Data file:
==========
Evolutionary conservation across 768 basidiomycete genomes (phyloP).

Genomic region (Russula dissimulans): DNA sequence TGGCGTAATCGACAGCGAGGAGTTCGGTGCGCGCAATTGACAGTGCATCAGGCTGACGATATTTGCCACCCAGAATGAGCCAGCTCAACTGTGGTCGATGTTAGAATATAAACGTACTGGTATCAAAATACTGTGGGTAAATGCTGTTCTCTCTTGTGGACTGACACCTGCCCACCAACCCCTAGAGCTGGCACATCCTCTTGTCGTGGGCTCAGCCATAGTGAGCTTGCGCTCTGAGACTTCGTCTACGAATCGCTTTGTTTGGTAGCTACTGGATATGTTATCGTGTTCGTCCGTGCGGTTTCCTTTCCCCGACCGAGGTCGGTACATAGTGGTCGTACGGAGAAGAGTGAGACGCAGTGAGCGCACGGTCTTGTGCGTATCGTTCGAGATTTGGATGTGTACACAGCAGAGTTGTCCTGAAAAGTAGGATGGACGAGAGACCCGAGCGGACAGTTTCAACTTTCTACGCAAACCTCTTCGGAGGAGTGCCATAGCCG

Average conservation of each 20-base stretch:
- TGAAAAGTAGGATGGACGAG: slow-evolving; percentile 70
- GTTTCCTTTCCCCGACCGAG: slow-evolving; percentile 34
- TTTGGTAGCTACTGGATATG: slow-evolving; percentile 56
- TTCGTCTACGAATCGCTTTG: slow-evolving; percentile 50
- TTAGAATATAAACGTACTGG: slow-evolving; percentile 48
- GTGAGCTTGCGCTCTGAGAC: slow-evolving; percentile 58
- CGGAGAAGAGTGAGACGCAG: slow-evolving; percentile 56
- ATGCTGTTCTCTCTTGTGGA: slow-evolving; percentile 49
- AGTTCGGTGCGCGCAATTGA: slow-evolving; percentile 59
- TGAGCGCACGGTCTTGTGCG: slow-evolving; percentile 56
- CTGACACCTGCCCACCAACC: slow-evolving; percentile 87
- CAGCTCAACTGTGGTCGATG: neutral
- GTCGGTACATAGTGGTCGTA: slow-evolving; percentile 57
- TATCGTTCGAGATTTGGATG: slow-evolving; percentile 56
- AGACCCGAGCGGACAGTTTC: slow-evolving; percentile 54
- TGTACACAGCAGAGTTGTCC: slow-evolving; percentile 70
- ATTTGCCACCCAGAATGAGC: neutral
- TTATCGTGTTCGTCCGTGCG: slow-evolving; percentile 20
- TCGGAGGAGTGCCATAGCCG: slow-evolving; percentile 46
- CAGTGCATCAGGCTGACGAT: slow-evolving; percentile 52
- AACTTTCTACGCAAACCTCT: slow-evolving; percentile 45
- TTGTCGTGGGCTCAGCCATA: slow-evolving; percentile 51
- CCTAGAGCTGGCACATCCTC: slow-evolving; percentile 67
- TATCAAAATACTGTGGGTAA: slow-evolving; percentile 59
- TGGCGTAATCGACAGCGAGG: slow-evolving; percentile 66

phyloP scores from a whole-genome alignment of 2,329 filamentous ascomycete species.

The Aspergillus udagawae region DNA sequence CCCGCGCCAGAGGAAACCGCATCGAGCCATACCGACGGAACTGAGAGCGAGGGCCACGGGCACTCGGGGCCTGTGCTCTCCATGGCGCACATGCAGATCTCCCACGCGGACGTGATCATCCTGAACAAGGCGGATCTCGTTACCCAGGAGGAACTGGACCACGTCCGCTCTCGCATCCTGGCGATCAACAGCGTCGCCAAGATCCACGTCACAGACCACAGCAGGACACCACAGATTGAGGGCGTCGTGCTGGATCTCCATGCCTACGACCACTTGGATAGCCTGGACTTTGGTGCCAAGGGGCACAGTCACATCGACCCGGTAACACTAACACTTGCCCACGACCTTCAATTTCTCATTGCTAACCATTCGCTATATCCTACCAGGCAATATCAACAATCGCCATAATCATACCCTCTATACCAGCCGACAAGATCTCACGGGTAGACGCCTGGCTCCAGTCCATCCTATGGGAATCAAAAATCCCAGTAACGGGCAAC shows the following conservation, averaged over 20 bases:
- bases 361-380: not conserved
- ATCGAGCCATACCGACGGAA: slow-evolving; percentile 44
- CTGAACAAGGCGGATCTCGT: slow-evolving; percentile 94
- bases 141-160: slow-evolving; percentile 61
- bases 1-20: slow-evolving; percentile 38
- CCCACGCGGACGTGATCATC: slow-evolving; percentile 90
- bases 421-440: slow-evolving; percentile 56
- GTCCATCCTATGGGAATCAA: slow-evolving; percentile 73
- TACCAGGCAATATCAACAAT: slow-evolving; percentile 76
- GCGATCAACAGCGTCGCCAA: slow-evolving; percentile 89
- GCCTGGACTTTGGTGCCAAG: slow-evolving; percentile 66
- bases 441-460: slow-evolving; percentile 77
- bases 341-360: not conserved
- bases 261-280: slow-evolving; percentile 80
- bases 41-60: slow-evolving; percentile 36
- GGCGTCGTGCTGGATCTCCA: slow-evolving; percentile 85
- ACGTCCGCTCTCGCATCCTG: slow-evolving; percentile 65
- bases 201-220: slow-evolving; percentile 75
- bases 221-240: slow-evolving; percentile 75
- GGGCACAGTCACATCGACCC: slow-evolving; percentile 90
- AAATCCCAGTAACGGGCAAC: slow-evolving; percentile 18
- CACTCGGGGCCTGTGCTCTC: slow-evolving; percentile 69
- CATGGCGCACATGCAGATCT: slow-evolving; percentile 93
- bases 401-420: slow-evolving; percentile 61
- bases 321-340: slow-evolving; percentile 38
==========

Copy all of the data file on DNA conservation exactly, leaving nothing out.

Evolutionary conservation across 768 basidiomycete genomes (phyloP).

Genomic region (Russula dissimulans): DNA sequence TGGCGTAATCGACAGCGAGGAGTTCGGTGCGCGCAATTGACAGTGCATCAGGCTGACGATATTTGCCACCCAGAATGAGCCAGCTCAACTGTGGTCGATGTTAGAATATAAACGTACTGGTATCAAAATACTGTGGGTAAATGCTGTTCTCTCTTGTGGACTGACACCTGCCCACCAACCCCTAGAGCTGGCACATCCTCTTGTCGTGGGCTCAGCCATAGTGAGCTTGCGCTCTGAGACTTCGTCTACGAATCGCTTTGTTTGGTAGCTACTGGATATGTTATCGTGTTCGTCCGTGCGGTTTCCTTTCCCCGACCGAGGTCGGTACATAGTGGTCGTACGGAGAAGAGTGAGACGCAGTGAGCGCACGGTCTTGTGCGTATCGTTCGAGATTTGGATGTGTACACAGCAGAGTTGTCCTGAAAAGTAGGATGGACGAGAGACCCGAGCGGACAGTTTCAACTTTCTACGCAAACCTCTTCGGAGGAGTGCCATAGCCG

Average conservation of each 20-base stretch:
- TGAAAAGTAGGATGGACGAG: slow-evolving; percentile 70
- GTTTCCTTTCCCCGACCGAG: slow-evolving; percentile 34
- TTTGGTAGCTACTGGATATG: slow-evolving; percentile 56
- TTCGTCTACGAATCGCTTTG: slow-evolving; percentile 50
- TTAGAATATAAACGTACTGG: slow-evolving; percentile 48
- GTGAGCTTGCGCTCTGAGAC: slow-evolving; percentile 58
- CGGAGAAGAGTGAGACGCAG: slow-evolving; percentile 56
- ATGCTGTTCTCTCTTGTGGA: slow-evolving; percentile 49
- AGTTCGGTGCGCGCAATTGA: slow-evolving; percentile 59
- TGAGCGCACGGTCTTGTGCG: slow-evolving; percentile 56
- CTGACACCTGCCCACCAACC: slow-evolving; percentile 87
- CAGCTCAACTGTGGTCGATG: neutral
- GTCGGTACATAGTGGTCGTA: slow-evolving; percentile 57
- TATCGTTCGAGATTTGGATG: slow-evolving; percentile 56
- AGACCCGAGCGGACAGTTTC: slow-evolving; percentile 54
- TGTACACAGCAGAGTTGTCC: slow-evolving; percentile 70
- ATTTGCCACCCAGAATGAGC: neutral
- TTATCGTGTTCGTCCGTGCG: slow-evolving; percentile 20
- TCGGAGGAGTGCCATAGCCG: slow-evolving; percentile 46
- CAGTGCATCAGGCTGACGAT: slow-evolving; percentile 52
- AACTTTCTACGCAAACCTCT: slow-evolving; percentile 45
- TTGTCGTGGGCTCAGCCATA: slow-evolving; percentile 51
- CCTAGAGCTGGCACATCCTC: slow-evolving; percentile 67
- TATCAAAATACTGTGGGTAA: slow-evolving; percentile 59
- TGGCGTAATCGACAGCGAGG: slow-evolving; percentile 66

phyloP scores from a whole-genome alignment of 2,329 filamentous ascomycete species.

The Aspergillus udagawae region DNA sequence CCCGCGCCAGAGGAAACCGCATCGAGCCATACCGACGGAACTGAGAGCGAGGGCCACGGGCACTCGGGGCCTGTGCTCTCCATGGCGCACATGCAGATCTCCCACGCGGACGTGATCATCCTGAACAAGGCGGATCTCGTTACCCAGGAGGAACTGGACCACGTCCGCTCTCGCATCCTGGCGATCAACAGCGTCGCCAAGATCCACGTCACAGACCACAGCAGGACACCACAGATTGAGGGCGTCGTGCTGGATCTCCATGCCTACGACCACTTGGATAGCCTGGACTTTGGTGCCAAGGGGCACAGTCACATCGACCCGGTAACACTAACACTTGCCCACGACCTTCAATTTCTCATTGCTAACCATTCGCTATATCCTACCAGGCAATATCAACAATCGCCATAATCATACCCTCTATACCAGCCGACAAGATCTCACGGGTAGACGCCTGGCTCCAGTCCATCCTATGGGAATCAAAAATCCCAGTAACGGGCAAC shows the following conservation, averaged over 20 bases:
- bases 361-380: not conserved
- ATCGAGCCATACCGACGGAA: slow-evolving; percentile 44
- CTGAACAAGGCGGATCTCGT: slow-evolving; percentile 94
- bases 141-160: slow-evolving; percentile 61
- bases 1-20: slow-evolving; percentile 38
- CCCACGCGGACGTGATCATC: slow-evolving; percentile 90
- bases 421-440: slow-evolving; percentile 56
- GTCCATCCTATGGGAATCAA: slow-evolving; percentile 73
- TACCAGGCAATATCAACAAT: slow-evolving; percentile 76
- GCGATCAACAGCGTCGCCAA: slow-evolving; percentile 89
- GCCTGGACTTTGGTGCCAAG: slow-evolving; percentile 66
- bases 441-460: slow-evolving; percentile 77
- bases 341-360: not conserved
- bases 261-280: slow-evolving; percentile 80
- bases 41-60: slow-evolving; percentile 36
- GGCGTCGTGCTGGATCTCCA: slow-evolving; percentile 85
- ACGTCCGCTCTCGCATCCTG: slow-evolving; percentile 65
- bases 201-220: slow-evolving; percentile 75
- bases 221-240: slow-evolving; percentile 75
- GGGCACAGTCACATCGACCC: slow-evolving; percentile 90
- AAATCCCAGTAACGGGCAAC: slow-evolving; percentile 18
- CACTCGGGGCCTGTGCTCTC: slow-evolving; percentile 69
- CATGGCGCACATGCAGATCT: slow-evolving; percentile 93
- bases 401-420: slow-evolving; percentile 61
- bases 321-340: slow-evolving; percentile 38